Heat transport in silicon from first-principles calculations
Author(s)Esfarjani, Keivan; Chen, Gang; Stokes, Harold T.
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Using harmonic and anharmonic force constants extracted from density functional calculations within a supercell, we have developed a relatively simple but general method to compute thermodynamic and thermal properties of any crystal. First, from the harmonic, cubic, and quartic force constants, we construct a force field for molecular dynamics. It is exact in the limit of small atomic displacements and thus does not suffer from inaccuracies inherent in semiempirical potentials such as Stillinger-Weber's. By using the Green-Kubo formula and molecular dynamics simulations, we extract the bulk thermal conductivity. This method is accurate at high temperatures where three-phonon processes need to be included to higher orders, but may suffer from size scaling issues. Next, we use perturbation theory (Fermi golden rule) to extract the phonon lifetimes and compute the thermal conductivity κ from the relaxation-time approximation. This method is valid at most temperatures, but will overestimate κ at very high temperatures, where higher-order processes neglected in our calculations also contribute. As a test, these methods are applied to bulk crystalline silicon, and the results are compared and differences are discussed in more detail. The presented methodology paves the way for a systematic approach to model heat transport in solids using multiscale modeling, in which the relaxation time due to anharmonic three-phonon processes is calculated quantitatively, in addition to the usual harmonic properties such as phonon frequencies and group velocities. It also allows the construction of an accurate bulk interatomic potentials database.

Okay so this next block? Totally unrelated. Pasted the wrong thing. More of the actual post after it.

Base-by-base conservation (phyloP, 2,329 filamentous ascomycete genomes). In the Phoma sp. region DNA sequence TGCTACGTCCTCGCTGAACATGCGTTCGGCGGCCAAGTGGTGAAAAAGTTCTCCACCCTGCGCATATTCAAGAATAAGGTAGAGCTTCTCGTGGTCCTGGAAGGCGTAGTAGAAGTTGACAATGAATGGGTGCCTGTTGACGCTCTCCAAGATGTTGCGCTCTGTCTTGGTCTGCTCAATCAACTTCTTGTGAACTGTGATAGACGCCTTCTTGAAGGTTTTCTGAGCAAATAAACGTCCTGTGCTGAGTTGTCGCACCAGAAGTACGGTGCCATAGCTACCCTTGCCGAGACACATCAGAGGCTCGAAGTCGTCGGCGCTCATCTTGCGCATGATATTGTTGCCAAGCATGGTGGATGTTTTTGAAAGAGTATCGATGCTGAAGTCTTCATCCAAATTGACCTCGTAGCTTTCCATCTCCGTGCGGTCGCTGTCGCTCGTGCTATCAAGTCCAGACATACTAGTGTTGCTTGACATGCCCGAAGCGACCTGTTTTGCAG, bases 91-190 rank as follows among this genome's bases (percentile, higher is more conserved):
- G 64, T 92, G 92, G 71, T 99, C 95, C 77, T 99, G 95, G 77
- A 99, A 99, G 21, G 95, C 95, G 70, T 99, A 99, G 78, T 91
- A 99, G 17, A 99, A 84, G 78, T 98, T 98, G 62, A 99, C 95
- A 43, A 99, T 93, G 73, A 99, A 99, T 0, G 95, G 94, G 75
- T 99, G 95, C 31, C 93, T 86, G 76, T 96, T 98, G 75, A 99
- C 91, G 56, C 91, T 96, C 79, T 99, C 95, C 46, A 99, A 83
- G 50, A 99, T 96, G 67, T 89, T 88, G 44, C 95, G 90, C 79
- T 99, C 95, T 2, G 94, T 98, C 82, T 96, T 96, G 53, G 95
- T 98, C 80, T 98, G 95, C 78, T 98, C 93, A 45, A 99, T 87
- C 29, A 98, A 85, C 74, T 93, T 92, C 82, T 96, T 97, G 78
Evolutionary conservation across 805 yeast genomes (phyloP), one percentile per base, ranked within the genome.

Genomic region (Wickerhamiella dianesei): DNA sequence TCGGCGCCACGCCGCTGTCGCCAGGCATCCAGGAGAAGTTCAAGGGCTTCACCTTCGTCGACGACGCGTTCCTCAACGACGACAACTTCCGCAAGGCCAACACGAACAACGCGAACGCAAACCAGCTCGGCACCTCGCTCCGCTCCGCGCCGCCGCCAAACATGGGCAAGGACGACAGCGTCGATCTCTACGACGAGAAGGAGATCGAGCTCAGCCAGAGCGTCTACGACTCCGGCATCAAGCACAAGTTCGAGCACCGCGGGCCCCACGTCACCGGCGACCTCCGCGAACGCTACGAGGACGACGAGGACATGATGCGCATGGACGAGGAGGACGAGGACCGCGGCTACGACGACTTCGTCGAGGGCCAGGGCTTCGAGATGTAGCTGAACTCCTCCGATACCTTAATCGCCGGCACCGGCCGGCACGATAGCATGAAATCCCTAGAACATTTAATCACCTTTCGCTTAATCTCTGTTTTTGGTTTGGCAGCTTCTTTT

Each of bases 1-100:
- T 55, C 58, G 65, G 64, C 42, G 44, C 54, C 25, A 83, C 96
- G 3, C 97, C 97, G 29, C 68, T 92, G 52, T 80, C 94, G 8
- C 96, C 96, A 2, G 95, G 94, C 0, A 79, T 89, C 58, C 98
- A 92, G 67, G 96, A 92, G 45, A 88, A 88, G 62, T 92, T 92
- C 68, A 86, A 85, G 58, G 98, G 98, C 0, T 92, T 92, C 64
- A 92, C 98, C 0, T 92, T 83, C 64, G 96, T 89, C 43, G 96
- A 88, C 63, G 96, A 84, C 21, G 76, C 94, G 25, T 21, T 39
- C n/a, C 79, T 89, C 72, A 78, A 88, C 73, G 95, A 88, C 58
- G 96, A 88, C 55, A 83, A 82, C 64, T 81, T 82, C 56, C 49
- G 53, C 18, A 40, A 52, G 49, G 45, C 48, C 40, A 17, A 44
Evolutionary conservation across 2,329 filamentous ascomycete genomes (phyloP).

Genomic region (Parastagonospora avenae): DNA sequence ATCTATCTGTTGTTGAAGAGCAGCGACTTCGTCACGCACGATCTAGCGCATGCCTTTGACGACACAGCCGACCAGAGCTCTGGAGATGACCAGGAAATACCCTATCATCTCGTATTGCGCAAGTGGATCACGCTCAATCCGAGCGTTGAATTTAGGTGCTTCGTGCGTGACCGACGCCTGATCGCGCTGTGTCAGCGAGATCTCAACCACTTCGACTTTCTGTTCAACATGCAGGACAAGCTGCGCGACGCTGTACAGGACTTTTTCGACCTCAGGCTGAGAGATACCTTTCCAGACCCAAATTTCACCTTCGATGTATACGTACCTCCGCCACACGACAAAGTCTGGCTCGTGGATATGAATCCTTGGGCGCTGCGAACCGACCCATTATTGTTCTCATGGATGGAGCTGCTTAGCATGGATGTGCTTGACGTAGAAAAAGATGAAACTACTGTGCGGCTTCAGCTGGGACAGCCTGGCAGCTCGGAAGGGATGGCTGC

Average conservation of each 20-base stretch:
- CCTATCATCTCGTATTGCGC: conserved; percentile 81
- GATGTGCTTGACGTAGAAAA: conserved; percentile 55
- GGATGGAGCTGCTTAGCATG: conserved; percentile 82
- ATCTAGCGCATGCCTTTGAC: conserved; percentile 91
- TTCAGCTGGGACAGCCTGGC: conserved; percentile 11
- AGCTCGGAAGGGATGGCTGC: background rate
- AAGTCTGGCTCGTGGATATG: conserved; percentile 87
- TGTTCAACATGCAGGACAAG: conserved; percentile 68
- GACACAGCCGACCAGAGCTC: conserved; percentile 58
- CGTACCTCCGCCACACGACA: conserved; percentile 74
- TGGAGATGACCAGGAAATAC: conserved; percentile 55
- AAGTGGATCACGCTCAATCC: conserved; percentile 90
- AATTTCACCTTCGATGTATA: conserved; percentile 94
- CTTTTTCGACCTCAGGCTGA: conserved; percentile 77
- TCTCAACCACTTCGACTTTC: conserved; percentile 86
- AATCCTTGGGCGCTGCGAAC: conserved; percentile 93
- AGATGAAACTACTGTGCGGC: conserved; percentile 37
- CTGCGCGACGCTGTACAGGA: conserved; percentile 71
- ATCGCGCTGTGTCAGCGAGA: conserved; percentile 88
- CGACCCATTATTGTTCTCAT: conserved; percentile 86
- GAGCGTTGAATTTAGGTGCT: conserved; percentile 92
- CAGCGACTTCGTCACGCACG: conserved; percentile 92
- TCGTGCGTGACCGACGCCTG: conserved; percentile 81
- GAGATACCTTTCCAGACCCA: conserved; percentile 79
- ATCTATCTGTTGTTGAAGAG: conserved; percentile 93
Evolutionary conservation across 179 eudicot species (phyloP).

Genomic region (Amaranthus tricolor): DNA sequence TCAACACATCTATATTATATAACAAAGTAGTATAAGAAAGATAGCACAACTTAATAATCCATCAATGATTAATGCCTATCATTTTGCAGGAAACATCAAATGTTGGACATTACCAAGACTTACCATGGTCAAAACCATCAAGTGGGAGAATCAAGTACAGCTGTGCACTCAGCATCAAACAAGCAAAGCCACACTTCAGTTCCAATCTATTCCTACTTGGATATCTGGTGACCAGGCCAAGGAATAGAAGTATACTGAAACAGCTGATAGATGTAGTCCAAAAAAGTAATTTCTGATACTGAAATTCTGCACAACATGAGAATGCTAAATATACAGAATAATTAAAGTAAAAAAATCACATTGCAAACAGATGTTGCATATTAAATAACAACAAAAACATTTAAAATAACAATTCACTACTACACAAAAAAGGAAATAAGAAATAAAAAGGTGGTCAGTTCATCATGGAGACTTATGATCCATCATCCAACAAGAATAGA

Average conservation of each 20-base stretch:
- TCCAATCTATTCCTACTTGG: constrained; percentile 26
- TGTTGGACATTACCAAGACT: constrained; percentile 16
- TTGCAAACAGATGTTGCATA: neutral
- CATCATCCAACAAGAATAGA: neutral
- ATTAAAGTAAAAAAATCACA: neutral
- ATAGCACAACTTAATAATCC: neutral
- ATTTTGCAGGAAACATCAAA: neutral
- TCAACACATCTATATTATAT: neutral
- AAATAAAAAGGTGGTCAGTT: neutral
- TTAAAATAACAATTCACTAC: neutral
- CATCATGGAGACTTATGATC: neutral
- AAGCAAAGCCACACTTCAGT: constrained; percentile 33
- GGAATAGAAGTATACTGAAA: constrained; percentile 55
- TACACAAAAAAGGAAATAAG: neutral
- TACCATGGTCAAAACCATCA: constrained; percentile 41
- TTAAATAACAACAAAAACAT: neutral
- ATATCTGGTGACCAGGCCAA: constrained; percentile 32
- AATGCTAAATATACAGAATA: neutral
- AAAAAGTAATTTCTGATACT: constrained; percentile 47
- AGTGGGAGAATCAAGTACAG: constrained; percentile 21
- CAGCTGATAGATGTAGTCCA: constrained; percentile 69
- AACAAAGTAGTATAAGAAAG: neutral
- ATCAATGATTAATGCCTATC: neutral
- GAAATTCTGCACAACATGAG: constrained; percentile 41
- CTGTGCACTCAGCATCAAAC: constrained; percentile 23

DepartmentMassachusetts Institute of Technology. Department of Mechanical Engineering
Physical Review B
American Physical Society
Esfarjani, Keivan, Gang Chen, and Harold Stokes. “Heat transport in silicon from first-principles calculations.” Physical Review B 84 (2011). ©2011 American Physical Society.
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